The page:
Places, Images, Times & Transformations

Language Variation

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Although some theoretical linguistics may prefer to think about language as being an abstract entity, the structure of which is shared by all the speakers of that language and has an independent existence divorced from actual language use or users, the reality, as many of us know, is that language, and its very reason for existence is defined in terms of use. In other words, we cannot talk about language without inspecting its use. Not doing so would risk the danger of looking at just one aspect of language. If one starts examining how language is used in society, one quickly realizes how daunting a task it is to describe it. Language use may vary according to users' gender, socioeconomic class, formality (working or playing?), profession (do fishermen talk differently from farmers?), region, age, just to name a few of the possible parameters. And finer differentiation is possible for each category. Take regional variation. Speech patterns in the eastern part of Japan are very different from those in Kyūshū, or, even when we examine only one city, we may find that residents in one area speak differently from those in another part. In fact this process of making finer and finer differentiation is endless. One realizes ultimately that one person's speech is different from another's in some discernible way.

Here we will look at some salient and major variations in language use in Japan. In the limited space given to this essay, then, we can characterize, in certain broad strokes, only some of the factors that figure into variation in language use, that is, the variation due to region, gender, modality (spoken and written language), and age. We will have more to say about an important aspect of language variation—language of honorification—in a separate essay.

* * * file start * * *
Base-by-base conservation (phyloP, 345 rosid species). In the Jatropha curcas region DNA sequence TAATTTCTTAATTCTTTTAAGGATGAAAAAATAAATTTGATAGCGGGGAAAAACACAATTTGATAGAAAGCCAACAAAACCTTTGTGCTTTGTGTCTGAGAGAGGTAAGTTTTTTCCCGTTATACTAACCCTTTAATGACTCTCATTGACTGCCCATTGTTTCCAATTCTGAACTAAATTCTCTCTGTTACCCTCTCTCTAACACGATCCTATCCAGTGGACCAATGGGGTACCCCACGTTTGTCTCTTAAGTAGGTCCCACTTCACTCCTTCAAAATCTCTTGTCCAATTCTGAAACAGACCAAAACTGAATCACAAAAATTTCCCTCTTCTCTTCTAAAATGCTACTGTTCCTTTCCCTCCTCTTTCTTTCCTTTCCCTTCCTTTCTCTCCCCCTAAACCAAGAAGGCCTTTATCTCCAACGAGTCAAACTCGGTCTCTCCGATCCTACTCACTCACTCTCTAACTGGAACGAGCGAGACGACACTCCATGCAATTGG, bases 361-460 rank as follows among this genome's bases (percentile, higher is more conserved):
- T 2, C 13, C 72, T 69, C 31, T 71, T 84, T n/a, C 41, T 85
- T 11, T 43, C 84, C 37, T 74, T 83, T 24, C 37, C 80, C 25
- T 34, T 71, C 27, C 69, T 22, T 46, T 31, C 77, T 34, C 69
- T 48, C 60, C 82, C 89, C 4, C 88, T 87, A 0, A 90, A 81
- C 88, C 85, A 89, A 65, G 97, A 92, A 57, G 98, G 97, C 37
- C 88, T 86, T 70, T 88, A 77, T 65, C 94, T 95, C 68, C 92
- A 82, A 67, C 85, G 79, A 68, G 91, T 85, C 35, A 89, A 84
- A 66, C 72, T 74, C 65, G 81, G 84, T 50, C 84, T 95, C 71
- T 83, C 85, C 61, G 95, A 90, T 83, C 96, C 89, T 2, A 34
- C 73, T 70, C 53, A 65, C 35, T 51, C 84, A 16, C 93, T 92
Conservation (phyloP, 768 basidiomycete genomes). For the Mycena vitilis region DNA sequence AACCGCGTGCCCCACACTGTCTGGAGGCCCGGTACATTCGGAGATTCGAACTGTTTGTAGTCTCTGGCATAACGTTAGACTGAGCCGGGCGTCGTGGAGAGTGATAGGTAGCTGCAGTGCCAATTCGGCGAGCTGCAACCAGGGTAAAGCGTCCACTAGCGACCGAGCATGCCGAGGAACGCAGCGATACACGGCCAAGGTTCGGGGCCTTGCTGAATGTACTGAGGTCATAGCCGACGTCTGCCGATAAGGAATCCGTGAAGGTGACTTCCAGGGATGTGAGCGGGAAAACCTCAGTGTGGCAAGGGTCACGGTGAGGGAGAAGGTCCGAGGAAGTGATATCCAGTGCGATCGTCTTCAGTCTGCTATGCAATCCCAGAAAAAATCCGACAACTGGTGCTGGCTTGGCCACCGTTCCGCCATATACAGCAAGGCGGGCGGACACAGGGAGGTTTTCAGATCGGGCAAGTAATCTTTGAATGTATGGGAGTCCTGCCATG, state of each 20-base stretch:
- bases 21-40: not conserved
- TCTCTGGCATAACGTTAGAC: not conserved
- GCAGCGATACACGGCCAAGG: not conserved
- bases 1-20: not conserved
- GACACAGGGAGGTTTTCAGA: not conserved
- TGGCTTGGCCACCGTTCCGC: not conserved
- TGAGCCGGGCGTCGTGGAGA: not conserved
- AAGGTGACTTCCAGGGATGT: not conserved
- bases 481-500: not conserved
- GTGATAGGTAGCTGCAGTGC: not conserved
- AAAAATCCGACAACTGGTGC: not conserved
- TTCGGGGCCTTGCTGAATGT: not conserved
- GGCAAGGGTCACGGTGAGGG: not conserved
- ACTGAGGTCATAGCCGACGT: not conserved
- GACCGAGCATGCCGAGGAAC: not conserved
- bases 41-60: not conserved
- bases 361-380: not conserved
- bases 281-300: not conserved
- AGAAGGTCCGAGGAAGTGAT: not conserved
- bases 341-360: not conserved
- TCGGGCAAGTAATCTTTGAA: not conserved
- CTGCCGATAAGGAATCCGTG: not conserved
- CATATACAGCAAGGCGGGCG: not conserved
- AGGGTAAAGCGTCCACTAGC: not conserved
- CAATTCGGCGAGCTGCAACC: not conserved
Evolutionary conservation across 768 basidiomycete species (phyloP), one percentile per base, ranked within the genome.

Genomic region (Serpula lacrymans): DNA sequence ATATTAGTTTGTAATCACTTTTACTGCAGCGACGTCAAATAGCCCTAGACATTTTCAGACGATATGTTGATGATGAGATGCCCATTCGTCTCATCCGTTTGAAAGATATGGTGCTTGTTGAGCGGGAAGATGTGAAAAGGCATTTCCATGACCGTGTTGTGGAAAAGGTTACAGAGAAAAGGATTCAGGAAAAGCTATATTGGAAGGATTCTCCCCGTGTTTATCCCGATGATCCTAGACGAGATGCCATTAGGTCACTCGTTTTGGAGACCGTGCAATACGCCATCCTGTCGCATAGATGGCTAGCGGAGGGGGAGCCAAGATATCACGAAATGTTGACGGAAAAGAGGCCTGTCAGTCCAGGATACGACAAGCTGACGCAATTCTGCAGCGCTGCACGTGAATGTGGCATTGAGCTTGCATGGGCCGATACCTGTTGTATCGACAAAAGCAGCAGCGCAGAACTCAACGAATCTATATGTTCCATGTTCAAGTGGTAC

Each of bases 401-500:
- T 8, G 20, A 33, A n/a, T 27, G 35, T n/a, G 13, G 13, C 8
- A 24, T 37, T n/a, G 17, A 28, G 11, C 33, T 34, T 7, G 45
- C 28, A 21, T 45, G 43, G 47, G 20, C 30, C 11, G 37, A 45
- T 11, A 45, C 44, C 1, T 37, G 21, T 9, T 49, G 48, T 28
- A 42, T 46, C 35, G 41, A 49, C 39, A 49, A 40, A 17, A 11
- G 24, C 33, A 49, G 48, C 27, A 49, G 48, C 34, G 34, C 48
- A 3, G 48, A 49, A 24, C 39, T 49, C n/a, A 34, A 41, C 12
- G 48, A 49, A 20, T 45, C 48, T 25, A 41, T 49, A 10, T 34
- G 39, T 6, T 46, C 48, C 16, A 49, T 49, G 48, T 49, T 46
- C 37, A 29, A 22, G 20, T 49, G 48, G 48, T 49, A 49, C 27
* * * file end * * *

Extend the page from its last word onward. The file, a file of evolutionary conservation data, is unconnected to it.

Dialects

A dialect area is defined as a geographical area into which language variations systematically converge. Even within a dialect area, there are a number of discernibly different dialects. Depending on how finely one make a distinction between one dialect and another, one can say we have tens or as many as hundreds of dialects. Many factors have contributed to the rise of a plethora of dialects, a phenomenon comparable to the situation in the British isles. In Japan, dialectal variation is due to high mountains and wide rivers that constituted a natural barrier to communication, a relative immobility of people's lifestyle until recently, a long history of habitation, a lack of means of mass communication until recently, among others.

If we remove Okinawa (where a separate language is spoken) from our present discussion, there are three major dialect areas in Japan—the southern island of Kyūshū, eastern Japan (roughly east of Nagoya), and western Japan (roughly between Kyūshū and Nagoya)—with the dividing line (in linguistics, called an 'isogloss') between east and west in the middle of the Japanese main island of Honshū, demarcated by a range of mountains.

To illustrate the dialectal difference, let us contrast Tokyo-area Japanese and the variety spoken in the Osaka area. Keep mind that there are many dialects within the Eastern variety (Tokyo, Nagano, Chiba, etc.) and Kansai variety (Kobe, Osaka, Sakai, etc.), a fact sanctioned by the very dynamic definition of dialect indicated above, but we can nonetheless identify certain consistent differences between these two dialect groups:

East - West - Meaning

imperative form: yome - yomii - 'read'
past tense: katta - kōta - 'bought'
adverbial form: ōkiku naru - ōkyūnaru - 'become larger'
negative: sinai - sen - 'don't do'
copula: da ja, - ya - 'be'

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